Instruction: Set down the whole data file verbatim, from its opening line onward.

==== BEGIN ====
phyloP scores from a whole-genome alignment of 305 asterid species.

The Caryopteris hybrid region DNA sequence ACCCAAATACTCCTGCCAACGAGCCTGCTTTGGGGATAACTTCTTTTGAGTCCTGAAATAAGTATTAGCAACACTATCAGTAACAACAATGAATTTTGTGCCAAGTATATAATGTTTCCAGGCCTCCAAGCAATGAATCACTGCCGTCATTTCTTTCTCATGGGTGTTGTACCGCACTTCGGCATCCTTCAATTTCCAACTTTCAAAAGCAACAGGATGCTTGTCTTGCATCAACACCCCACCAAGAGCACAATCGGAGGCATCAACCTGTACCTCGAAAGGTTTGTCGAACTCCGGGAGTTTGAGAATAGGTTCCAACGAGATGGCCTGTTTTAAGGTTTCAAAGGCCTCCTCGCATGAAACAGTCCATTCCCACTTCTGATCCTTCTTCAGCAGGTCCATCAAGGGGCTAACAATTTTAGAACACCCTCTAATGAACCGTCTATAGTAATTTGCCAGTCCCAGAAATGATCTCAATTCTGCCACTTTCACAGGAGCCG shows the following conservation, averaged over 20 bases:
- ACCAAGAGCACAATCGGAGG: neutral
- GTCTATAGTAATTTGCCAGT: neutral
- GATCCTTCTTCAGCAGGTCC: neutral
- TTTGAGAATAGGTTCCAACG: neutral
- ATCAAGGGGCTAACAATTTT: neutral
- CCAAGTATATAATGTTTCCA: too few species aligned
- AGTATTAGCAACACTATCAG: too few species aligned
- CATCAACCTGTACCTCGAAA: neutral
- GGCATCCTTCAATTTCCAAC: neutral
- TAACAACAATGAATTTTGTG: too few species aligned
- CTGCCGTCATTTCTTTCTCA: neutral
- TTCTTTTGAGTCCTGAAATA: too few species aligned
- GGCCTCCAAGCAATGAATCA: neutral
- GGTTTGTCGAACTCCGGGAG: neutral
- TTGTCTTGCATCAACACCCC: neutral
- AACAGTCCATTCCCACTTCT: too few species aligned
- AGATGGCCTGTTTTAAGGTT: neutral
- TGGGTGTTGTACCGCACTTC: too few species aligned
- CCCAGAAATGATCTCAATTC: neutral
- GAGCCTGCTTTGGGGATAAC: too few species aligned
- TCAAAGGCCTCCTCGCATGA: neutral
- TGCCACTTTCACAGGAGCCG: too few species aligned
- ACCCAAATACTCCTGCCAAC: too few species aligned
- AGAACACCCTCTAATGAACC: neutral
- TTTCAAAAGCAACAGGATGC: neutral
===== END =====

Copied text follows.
phyloP scores from a whole-genome alignment of 305 asterid species.

The Caryopteris hybrid region DNA sequence ACCCAAATACTCCTGCCAACGAGCCTGCTTTGGGGATAACTTCTTTTGAGTCCTGAAATAAGTATTAGCAACACTATCAGTAACAACAATGAATTTTGTGCCAAGTATATAATGTTTCCAGGCCTCCAAGCAATGAATCACTGCCGTCATTTCTTTCTCATGGGTGTTGTACCGCACTTCGGCATCCTTCAATTTCCAACTTTCAAAAGCAACAGGATGCTTGTCTTGCATCAACACCCCACCAAGAGCACAATCGGAGGCATCAACCTGTACCTCGAAAGGTTTGTCGAACTCCGGGAGTTTGAGAATAGGTTCCAACGAGATGGCCTGTTTTAAGGTTTCAAAGGCCTCCTCGCATGAAACAGTCCATTCCCACTTCTGATCCTTCTTCAGCAGGTCCATCAAGGGGCTAACAATTTTAGAACACCCTCTAATGAACCGTCTATAGTAATTTGCCAGTCCCAGAAATGATCTCAATTCTGCCACTTTCACAGGAGCCG shows the following conservation, averaged over 20 bases:
- ACCAAGAGCACAATCGGAGG: neutral
- GTCTATAGTAATTTGCCAGT: neutral
- GATCCTTCTTCAGCAGGTCC: neutral
- TTTGAGAATAGGTTCCAACG: neutral
- ATCAAGGGGCTAACAATTTT: neutral
- CCAAGTATATAATGTTTCCA: too few species aligned
- AGTATTAGCAACACTATCAG: too few species aligned
- CATCAACCTGTACCTCGAAA: neutral
- GGCATCCTTCAATTTCCAAC: neutral
- TAACAACAATGAATTTTGTG: too few species aligned
- CTGCCGTCATTTCTTTCTCA: neutral
- TTCTTTTGAGTCCTGAAATA: too few species aligned
- GGCCTCCAAGCAATGAATCA: neutral
- GGTTTGTCGAACTCCGGGAG: neutral
- TTGTCTTGCATCAACACCCC: neutral
- AACAGTCCATTCCCACTTCT: too few species aligned
- AGATGGCCTGTTTTAAGGTT: neutral
- TGGGTGTTGTACCGCACTTC: too few species aligned
- CCCAGAAATGATCTCAATTC: neutral
- GAGCCTGCTTTGGGGATAAC: too few species aligned
- TCAAAGGCCTCCTCGCATGA: neutral
- TGCCACTTTCACAGGAGCCG: too few species aligned
- ACCCAAATACTCCTGCCAAC: too few species aligned
- AGAACACCCTCTAATGAACC: neutral
- TTTCAAAAGCAACAGGATGC: neutral